Get to Know the Participants
The participant is going to be nervous. They have to speak to a complete stranger, answer non-stop questions and be recorded for an hour. In order for them to be comfortable and truly say what’s on their mind, the moderator needs to move the conversation past the typical “good morning” and “how’s your day going?”
Have a pre-interview script ready and ask them about their experiences with the site. Get to know why they were on the site in the first place. Some questions we like to ask are:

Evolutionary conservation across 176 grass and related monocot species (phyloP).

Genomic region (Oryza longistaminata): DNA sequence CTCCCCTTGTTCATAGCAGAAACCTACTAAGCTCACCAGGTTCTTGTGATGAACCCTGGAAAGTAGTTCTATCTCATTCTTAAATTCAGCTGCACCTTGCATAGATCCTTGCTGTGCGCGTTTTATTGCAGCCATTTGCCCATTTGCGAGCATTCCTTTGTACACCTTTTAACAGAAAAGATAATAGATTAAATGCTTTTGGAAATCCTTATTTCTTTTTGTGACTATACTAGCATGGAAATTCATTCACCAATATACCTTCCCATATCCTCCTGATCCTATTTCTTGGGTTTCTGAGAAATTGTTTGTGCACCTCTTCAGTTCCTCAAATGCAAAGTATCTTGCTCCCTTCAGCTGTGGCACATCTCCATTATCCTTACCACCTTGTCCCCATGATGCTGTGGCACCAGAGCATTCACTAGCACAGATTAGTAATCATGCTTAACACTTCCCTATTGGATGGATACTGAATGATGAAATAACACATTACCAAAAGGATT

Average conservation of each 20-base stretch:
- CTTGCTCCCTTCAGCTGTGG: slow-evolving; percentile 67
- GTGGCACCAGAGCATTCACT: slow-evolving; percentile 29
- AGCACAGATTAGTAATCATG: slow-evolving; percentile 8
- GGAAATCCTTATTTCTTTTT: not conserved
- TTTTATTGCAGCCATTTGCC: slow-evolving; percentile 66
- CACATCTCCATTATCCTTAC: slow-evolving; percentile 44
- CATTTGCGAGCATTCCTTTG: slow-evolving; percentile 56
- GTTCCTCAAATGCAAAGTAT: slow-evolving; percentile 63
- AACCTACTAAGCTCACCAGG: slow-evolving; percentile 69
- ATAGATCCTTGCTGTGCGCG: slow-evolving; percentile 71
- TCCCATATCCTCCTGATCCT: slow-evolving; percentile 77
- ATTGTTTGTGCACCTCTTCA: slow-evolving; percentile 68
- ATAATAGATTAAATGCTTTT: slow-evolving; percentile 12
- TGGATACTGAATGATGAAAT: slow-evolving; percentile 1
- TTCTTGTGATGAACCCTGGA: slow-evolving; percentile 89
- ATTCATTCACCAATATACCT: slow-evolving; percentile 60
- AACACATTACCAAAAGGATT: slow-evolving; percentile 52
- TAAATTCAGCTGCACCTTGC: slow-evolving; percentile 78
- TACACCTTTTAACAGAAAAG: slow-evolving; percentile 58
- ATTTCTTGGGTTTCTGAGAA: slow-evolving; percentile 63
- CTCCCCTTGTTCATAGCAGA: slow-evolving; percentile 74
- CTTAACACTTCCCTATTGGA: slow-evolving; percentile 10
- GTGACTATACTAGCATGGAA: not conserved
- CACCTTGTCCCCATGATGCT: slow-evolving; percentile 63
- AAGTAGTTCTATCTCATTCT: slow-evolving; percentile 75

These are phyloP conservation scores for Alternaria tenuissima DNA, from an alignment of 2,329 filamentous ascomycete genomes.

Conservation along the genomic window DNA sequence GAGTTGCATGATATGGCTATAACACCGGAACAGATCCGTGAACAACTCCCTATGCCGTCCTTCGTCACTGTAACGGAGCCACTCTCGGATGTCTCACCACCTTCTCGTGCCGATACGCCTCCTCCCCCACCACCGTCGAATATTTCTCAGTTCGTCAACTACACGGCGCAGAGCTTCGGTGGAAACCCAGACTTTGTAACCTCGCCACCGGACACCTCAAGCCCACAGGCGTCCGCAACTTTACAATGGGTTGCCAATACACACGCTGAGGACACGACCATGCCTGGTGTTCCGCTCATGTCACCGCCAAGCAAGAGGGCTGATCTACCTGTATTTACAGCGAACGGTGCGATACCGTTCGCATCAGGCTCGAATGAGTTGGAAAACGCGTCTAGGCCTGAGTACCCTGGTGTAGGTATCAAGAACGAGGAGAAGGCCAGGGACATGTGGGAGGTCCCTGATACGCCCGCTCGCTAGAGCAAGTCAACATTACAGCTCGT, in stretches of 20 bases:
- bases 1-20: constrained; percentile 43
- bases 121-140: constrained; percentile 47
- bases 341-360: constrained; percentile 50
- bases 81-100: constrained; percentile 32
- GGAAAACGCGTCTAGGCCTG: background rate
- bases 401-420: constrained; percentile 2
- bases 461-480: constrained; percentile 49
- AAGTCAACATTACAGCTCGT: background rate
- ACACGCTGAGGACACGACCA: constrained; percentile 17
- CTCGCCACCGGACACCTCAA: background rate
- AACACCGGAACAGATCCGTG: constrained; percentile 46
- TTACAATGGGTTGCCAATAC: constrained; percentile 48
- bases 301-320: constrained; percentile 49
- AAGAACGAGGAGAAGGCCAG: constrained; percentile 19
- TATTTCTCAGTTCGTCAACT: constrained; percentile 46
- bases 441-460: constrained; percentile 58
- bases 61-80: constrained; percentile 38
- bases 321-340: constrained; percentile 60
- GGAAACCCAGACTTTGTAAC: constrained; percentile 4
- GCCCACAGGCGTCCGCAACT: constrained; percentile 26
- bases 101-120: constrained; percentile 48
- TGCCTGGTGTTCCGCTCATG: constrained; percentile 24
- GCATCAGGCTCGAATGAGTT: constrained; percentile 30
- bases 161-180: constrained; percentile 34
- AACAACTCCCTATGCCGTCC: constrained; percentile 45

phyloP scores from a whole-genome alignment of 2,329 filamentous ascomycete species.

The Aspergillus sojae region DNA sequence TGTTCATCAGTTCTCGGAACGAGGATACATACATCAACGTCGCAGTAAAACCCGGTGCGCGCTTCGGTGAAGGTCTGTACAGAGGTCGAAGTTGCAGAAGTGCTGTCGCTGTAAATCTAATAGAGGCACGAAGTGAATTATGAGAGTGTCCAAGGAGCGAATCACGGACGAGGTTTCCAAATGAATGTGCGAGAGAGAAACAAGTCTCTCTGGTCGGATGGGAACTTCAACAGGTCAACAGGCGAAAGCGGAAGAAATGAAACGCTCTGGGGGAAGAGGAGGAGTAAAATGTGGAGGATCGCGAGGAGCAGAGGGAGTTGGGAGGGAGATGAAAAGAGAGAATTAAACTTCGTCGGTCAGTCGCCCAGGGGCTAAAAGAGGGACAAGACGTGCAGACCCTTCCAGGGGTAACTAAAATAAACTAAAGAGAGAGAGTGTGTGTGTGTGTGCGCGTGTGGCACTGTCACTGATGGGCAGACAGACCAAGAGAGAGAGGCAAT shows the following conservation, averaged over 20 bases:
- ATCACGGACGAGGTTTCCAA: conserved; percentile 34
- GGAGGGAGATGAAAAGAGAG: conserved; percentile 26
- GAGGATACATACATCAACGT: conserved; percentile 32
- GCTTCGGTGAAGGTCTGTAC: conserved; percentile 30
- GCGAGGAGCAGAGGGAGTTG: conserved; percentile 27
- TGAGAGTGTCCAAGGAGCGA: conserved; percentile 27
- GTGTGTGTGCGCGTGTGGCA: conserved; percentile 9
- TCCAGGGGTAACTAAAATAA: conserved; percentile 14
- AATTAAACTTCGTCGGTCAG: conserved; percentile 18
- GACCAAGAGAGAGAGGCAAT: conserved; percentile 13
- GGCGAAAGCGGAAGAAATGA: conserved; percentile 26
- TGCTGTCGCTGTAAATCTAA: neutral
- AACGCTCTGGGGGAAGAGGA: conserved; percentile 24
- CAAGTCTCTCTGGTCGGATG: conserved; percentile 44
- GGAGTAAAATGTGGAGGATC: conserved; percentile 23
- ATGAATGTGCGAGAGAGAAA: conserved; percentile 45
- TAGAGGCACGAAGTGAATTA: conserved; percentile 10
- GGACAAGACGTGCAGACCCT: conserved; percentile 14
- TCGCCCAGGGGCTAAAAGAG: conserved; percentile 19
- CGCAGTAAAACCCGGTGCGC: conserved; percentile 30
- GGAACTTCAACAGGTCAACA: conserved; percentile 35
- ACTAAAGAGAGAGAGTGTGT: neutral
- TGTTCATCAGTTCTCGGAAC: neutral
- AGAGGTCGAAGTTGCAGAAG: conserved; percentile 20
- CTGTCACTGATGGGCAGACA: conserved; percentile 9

- Occupation, if relevant
- How they discovered the site?
- What were they trying to do on the site? Read an article or purchase an item?
- What is their level of knowledge of what the site provides?
- How often do they go to the site?
Then ask them questions based on their answers. If they mention they were purchasing a specific item, ask them why or for whom. Following up based on their answers can help you figure out what experience the user was having on the site. From there on it becomes easier to walk through the prototype, make a few jokes and really hear about their experience with the design.
Once you follow these steps, and get through the first hurdle of getting to know a participant, you should be ready for testing. Following all of these steps will make your remote user test go smoothly. Now all you have to focus on is developing your script to facilitate the conversation. Good luck and get to testing!